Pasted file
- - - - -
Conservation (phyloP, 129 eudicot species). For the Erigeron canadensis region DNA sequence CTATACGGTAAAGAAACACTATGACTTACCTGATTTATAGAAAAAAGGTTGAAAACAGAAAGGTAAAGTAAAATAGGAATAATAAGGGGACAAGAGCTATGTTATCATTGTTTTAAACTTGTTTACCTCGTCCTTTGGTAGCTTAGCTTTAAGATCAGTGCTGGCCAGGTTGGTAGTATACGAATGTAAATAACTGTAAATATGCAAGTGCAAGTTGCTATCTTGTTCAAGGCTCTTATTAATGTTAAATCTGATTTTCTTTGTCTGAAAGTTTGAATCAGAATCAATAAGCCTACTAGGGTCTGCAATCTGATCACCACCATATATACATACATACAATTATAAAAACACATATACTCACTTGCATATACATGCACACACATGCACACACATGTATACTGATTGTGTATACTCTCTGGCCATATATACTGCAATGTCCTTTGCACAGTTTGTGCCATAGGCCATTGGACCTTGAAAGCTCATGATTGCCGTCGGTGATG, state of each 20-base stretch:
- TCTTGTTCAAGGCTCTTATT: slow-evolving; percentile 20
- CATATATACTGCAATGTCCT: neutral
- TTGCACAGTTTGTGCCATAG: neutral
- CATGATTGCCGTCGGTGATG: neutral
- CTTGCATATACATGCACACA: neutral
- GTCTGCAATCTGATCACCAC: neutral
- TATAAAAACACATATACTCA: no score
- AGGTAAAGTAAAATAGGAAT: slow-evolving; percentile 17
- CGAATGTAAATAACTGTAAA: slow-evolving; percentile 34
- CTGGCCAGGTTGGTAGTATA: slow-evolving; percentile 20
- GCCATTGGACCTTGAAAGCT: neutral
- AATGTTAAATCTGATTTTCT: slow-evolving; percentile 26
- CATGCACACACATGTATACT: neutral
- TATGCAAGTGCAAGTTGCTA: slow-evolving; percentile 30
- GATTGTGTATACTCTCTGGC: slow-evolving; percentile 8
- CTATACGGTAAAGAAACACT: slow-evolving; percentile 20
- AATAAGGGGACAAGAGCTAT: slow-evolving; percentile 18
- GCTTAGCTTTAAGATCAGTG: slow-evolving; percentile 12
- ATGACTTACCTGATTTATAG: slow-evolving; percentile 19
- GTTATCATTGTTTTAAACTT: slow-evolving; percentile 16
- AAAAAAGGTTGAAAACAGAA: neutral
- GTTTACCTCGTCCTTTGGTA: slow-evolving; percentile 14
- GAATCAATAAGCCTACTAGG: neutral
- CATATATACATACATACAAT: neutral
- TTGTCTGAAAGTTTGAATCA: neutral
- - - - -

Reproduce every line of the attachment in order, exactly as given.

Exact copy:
Conservation (phyloP, 129 eudicot species). For the Erigeron canadensis region DNA sequence CTATACGGTAAAGAAACACTATGACTTACCTGATTTATAGAAAAAAGGTTGAAAACAGAAAGGTAAAGTAAAATAGGAATAATAAGGGGACAAGAGCTATGTTATCATTGTTTTAAACTTGTTTACCTCGTCCTTTGGTAGCTTAGCTTTAAGATCAGTGCTGGCCAGGTTGGTAGTATACGAATGTAAATAACTGTAAATATGCAAGTGCAAGTTGCTATCTTGTTCAAGGCTCTTATTAATGTTAAATCTGATTTTCTTTGTCTGAAAGTTTGAATCAGAATCAATAAGCCTACTAGGGTCTGCAATCTGATCACCACCATATATACATACATACAATTATAAAAACACATATACTCACTTGCATATACATGCACACACATGCACACACATGTATACTGATTGTGTATACTCTCTGGCCATATATACTGCAATGTCCTTTGCACAGTTTGTGCCATAGGCCATTGGACCTTGAAAGCTCATGATTGCCGTCGGTGATG, state of each 20-base stretch:
- TCTTGTTCAAGGCTCTTATT: slow-evolving; percentile 20
- CATATATACTGCAATGTCCT: neutral
- TTGCACAGTTTGTGCCATAG: neutral
- CATGATTGCCGTCGGTGATG: neutral
- CTTGCATATACATGCACACA: neutral
- GTCTGCAATCTGATCACCAC: neutral
- TATAAAAACACATATACTCA: no score
- AGGTAAAGTAAAATAGGAAT: slow-evolving; percentile 17
- CGAATGTAAATAACTGTAAA: slow-evolving; percentile 34
- CTGGCCAGGTTGGTAGTATA: slow-evolving; percentile 20
- GCCATTGGACCTTGAAAGCT: neutral
- AATGTTAAATCTGATTTTCT: slow-evolving; percentile 26
- CATGCACACACATGTATACT: neutral
- TATGCAAGTGCAAGTTGCTA: slow-evolving; percentile 30
- GATTGTGTATACTCTCTGGC: slow-evolving; percentile 8
- CTATACGGTAAAGAAACACT: slow-evolving; percentile 20
- AATAAGGGGACAAGAGCTAT: slow-evolving; percentile 18
- GCTTAGCTTTAAGATCAGTG: slow-evolving; percentile 12
- ATGACTTACCTGATTTATAG: slow-evolving; percentile 19
- GTTATCATTGTTTTAAACTT: slow-evolving; percentile 16
- AAAAAAGGTTGAAAACAGAA: neutral
- GTTTACCTCGTCCTTTGGTA: slow-evolving; percentile 14
- GAATCAATAAGCCTACTAGG: neutral
- CATATATACATACATACAAT: neutral
- TTGTCTGAAAGTTTGAATCA: neutral